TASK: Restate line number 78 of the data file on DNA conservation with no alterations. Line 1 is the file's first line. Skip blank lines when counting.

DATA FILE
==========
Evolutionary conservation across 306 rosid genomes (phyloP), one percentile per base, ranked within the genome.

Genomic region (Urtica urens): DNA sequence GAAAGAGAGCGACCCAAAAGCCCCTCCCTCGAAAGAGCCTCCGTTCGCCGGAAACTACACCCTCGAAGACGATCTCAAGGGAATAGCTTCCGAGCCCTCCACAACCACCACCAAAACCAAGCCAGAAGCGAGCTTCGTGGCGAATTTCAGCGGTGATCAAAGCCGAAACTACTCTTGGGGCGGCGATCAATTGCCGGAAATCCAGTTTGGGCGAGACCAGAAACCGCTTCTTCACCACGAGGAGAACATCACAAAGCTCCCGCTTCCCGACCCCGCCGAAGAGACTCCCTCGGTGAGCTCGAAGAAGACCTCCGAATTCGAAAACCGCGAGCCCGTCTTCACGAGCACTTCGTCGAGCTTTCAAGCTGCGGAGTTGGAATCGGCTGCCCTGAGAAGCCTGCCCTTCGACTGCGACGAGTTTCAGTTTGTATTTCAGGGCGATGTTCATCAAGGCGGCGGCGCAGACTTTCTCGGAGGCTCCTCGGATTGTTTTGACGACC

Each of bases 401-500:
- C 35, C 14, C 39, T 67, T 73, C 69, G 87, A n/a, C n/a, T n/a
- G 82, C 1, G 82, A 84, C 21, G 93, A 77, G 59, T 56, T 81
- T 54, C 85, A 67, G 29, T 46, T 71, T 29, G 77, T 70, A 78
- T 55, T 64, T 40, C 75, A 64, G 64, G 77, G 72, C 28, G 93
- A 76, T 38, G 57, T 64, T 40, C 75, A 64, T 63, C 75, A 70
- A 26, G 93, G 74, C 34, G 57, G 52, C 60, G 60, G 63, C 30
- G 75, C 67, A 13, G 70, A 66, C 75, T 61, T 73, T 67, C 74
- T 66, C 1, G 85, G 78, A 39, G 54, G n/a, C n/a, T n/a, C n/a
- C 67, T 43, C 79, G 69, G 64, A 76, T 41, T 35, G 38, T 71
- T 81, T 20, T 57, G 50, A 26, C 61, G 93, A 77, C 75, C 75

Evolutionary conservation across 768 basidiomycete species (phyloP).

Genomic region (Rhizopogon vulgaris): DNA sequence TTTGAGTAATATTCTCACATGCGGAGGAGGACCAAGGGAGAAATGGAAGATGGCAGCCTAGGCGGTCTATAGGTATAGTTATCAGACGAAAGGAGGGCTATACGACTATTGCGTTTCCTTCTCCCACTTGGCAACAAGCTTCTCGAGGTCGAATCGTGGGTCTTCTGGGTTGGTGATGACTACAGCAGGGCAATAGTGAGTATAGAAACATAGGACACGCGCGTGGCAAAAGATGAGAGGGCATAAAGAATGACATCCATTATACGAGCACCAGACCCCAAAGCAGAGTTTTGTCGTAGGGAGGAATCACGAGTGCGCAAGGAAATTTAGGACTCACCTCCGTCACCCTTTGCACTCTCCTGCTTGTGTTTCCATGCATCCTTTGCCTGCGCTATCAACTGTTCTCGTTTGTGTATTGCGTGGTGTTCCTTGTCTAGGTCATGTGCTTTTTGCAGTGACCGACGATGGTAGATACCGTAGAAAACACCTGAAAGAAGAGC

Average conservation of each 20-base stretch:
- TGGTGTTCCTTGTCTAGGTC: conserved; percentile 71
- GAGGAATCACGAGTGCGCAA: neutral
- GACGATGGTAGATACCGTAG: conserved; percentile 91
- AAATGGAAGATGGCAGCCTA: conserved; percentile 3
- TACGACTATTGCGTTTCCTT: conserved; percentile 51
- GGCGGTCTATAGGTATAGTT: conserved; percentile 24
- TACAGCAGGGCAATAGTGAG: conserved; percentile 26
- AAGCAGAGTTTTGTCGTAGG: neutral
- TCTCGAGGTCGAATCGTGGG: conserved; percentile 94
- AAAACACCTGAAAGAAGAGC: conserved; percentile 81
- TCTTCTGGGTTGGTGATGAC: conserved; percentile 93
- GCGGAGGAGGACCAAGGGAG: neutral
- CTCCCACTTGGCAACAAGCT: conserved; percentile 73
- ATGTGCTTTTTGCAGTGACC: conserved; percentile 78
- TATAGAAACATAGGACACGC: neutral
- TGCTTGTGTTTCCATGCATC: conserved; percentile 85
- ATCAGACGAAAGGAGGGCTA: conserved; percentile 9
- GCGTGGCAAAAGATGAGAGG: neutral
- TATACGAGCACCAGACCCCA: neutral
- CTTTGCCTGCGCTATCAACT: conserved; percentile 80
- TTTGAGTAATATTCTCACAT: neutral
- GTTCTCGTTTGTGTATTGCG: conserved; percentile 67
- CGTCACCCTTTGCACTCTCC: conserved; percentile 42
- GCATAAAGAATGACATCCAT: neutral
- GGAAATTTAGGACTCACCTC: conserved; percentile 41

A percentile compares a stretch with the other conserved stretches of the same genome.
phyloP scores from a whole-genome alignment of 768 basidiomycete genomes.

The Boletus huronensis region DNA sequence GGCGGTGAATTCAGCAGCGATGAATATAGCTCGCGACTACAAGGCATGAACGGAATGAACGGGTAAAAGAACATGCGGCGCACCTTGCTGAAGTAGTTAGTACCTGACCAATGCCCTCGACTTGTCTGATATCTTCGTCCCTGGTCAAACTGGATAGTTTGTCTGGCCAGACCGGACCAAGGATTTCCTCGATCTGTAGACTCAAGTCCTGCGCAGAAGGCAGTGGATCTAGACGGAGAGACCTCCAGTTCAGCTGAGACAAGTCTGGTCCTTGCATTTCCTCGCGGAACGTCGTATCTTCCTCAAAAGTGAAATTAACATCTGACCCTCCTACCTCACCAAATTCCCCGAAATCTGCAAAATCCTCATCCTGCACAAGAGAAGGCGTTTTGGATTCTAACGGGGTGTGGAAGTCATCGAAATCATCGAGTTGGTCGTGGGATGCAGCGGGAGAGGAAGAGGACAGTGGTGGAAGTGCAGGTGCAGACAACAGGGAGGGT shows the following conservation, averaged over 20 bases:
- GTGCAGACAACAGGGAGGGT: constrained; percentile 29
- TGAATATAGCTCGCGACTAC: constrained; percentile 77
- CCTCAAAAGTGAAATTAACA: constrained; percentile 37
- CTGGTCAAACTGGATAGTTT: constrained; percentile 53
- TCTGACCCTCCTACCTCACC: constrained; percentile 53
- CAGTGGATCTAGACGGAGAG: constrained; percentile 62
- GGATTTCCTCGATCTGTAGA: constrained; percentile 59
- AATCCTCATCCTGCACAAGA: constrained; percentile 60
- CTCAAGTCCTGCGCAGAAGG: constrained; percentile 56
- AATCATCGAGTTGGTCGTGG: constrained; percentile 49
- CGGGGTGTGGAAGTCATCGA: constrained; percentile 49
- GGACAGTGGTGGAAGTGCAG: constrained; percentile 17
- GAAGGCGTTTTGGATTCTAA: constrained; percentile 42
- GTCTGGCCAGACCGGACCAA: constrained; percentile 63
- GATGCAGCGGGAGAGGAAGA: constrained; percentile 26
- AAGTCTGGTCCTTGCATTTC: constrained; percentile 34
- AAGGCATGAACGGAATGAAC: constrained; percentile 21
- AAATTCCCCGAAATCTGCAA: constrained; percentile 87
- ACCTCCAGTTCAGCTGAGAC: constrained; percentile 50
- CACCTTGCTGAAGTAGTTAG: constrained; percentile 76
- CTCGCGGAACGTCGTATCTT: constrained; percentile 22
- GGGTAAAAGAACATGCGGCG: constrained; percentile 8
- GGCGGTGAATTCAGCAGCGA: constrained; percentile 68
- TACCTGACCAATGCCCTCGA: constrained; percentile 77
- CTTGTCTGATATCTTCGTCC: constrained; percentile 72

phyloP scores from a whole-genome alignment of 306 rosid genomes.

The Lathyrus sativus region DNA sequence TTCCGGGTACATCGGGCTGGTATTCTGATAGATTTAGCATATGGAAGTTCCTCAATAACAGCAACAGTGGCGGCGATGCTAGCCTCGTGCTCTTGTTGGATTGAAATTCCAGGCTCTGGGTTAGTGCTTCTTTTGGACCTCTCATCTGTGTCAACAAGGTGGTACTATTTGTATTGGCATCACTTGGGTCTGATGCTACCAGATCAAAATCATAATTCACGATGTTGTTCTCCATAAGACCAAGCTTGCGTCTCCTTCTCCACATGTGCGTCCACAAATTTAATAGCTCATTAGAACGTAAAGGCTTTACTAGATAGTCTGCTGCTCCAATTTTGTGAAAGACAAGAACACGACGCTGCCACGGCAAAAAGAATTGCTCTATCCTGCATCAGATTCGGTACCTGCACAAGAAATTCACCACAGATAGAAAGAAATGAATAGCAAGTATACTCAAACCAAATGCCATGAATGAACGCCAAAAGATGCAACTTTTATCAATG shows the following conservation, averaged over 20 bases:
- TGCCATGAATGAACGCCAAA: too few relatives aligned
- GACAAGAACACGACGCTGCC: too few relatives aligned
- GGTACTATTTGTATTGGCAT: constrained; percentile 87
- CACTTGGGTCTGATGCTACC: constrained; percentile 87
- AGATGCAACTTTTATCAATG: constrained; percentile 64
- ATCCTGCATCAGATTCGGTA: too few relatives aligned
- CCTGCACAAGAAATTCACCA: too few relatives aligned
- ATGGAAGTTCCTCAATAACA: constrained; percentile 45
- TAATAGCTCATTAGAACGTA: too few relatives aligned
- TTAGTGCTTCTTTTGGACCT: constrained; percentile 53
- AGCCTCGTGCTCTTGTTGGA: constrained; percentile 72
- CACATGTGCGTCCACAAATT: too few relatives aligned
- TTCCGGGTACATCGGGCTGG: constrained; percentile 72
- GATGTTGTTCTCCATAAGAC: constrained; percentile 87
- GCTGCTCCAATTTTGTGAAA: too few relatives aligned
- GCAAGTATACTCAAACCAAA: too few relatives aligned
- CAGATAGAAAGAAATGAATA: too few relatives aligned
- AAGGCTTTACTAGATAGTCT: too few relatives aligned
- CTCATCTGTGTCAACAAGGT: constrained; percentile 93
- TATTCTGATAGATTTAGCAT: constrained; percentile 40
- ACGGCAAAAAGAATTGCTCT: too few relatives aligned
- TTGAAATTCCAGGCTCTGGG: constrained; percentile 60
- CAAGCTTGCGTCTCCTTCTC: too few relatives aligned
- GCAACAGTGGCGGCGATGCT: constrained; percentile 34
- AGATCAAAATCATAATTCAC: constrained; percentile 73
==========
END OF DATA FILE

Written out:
- CCTGCACAAGAAATTCACCA: too few relatives aligned